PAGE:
When Titles Like To Be Too Poetic: On Season of Crimson Blossoms
TEJU Cole writes in his White-Saviour Industrial Complex essay, a side comment: as a novelist he “traffics in subtleties,” and his goal of writing a novel “is to leave the reader not knowing what to think.” Because “A good novel shouldn’t have a point.” By the end of 300-and-so pages, Adam Abubakar Ibrahim’s Season of Crimson Blossoms has no point. Except that widowed Hajiya Binta Zubairu wakes up one morning to the smell of roaches (metaphor for premonition)—a sense of foreboding she has become familiar with, enforced by pain-full experiences in her past. This morning though, this sense will lead to her being reborn.
Her rebirth does not come by baptism but by Reza, notorious criminal and number one weed dealer of San Siro, who has connections with a Senator. Reza comes close to coital range with her when he breaks into the house to rob her. To stop her from screaming the places the blade of his knife softly on her throat and his frame looms over her rear, his arms crushes her breasts; he asks her to hush and demands for her money and gold.
Lemons turn to lemonades in the confrontation between the two as Hajiya Binta sees in Reza her son who was shot some twenty years ago by the police; and when she becomes the vehicle into Reza’s past of a mother he wanted when he was seven but was spurned by. More lemonades: Reza leaves after a show of affection when he brings out a handkerchief and dabs the blood from the cut his knife makes on Binta’s neck. As a result, it kindles in Binta a desire for warmth as one day she has a wet dream. Reza returns to her house another day and they are both lured to rumple the sheets on her bed. And a strange relationship full of eros is born.
This tale of Binta’s rebirth is like the two sides of a coin: sin and freedom. Paradoxically, in religion sin comes from freedom. And so the madrassa and the women who attend classes there are symbols of religion in the novel. Mallam Haruna who fails to woo Binta and make her his third wife is the society when he incidentally sees Binta leaving a hotel and becomes her watchdog. Although Binta tries to purify herself from sin by burning incense and bathing by the hour, religion, society, and her conscience conspire against her freedom. If there was a third side to a coin, Binta’s would be the fight against loss and the miserable attempt to rewrite the past.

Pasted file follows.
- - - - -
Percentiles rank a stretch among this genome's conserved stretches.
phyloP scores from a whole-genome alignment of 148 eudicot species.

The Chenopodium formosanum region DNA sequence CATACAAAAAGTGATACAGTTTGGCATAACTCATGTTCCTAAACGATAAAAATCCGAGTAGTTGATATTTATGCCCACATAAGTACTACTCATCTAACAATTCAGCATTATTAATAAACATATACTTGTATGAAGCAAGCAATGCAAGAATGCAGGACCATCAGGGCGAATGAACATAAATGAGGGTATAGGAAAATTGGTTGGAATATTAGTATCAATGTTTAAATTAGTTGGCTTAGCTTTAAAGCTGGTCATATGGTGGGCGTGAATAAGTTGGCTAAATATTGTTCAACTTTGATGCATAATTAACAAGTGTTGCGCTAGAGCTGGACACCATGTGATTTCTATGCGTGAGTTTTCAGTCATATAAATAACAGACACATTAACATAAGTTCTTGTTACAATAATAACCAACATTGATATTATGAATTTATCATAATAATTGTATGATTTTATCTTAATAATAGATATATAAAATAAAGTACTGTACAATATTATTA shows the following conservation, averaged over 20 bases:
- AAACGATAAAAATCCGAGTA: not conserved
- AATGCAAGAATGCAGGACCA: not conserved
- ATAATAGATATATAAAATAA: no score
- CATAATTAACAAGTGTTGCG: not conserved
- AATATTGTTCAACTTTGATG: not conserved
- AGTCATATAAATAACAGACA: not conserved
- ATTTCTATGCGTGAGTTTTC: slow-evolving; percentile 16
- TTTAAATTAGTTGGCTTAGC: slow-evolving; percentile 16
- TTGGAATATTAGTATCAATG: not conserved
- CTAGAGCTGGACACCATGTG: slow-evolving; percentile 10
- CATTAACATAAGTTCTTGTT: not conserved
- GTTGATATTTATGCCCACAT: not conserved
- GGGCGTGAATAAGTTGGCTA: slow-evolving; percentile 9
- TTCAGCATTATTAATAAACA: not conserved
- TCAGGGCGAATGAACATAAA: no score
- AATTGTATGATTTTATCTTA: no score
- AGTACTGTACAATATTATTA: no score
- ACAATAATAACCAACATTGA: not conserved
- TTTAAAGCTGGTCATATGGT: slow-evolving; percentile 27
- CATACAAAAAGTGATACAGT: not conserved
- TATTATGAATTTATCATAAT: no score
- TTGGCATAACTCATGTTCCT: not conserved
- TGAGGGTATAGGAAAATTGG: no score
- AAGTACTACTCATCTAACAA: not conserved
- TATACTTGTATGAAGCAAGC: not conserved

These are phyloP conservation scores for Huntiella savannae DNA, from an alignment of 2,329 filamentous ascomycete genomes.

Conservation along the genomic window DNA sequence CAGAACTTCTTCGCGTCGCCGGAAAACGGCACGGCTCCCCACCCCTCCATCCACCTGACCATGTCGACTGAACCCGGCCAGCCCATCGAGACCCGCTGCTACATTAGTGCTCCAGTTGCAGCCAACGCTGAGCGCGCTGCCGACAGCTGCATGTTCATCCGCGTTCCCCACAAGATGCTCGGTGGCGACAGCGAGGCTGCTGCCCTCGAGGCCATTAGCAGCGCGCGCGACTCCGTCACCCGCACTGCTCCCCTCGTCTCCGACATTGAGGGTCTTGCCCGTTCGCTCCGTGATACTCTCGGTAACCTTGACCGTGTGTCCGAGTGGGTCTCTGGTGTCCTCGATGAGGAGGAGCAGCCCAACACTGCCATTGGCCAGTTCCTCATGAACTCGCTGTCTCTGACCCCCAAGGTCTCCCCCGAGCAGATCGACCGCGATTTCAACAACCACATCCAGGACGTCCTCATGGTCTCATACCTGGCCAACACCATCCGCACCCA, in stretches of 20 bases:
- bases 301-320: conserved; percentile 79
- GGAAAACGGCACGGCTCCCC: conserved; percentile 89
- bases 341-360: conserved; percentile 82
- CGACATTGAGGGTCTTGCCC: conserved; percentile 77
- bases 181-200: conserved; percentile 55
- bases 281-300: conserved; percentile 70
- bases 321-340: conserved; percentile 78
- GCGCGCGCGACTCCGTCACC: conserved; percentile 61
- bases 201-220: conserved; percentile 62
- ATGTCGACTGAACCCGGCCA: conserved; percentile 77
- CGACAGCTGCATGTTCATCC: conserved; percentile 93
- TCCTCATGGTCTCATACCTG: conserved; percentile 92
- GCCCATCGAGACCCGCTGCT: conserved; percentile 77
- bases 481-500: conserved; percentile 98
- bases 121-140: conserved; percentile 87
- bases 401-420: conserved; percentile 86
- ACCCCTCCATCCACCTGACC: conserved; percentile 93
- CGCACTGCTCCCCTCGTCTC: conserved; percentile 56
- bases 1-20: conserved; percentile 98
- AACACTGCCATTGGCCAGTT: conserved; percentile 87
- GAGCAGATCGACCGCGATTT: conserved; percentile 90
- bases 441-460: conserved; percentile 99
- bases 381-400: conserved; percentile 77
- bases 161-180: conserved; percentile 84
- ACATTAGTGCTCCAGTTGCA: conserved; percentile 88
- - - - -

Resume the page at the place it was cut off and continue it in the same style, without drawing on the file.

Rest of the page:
She shares this last part of her coin with her niece, Fa’iza. Binta’s husband and son died in very uncolourful ways; her niece once watched as her father and brother were macheted in a religious crisis in Jos. Fa’iza fights against her loss by sketching often the face of her brother and by keeping a diary where she stores her secrets or memories. It is through Reza, through a platonic and twisted union, that Binta fights hers. Though the relationship is sexcapadic, Binta seeks the love and intimacy that she never had with her husband, and shows, to him, the compassion her late son never got from her. Abilities she thought she had long since lost, or perhaps never had.
Reza, miseducated, as we later glean from the novel, raises his hand to strike Binta in a confrontation but restrains himself. If he had, we read that “it would have broken not just her face and her pride, but her heart as well.” She tries to be resolute against his unchecked temperament but “… suddenly felt tired. Tired from being strong”’ In a second confrontation with Reza when Binta discovers that he is broken inside, she, to make up, tries to hug him which he resists but sooner gives in. “It was the first time their troubled hearts truly embraced, melting into each other. It was the first time his heart touched hers.” Here, we find Reza in his own kind of fight against loss.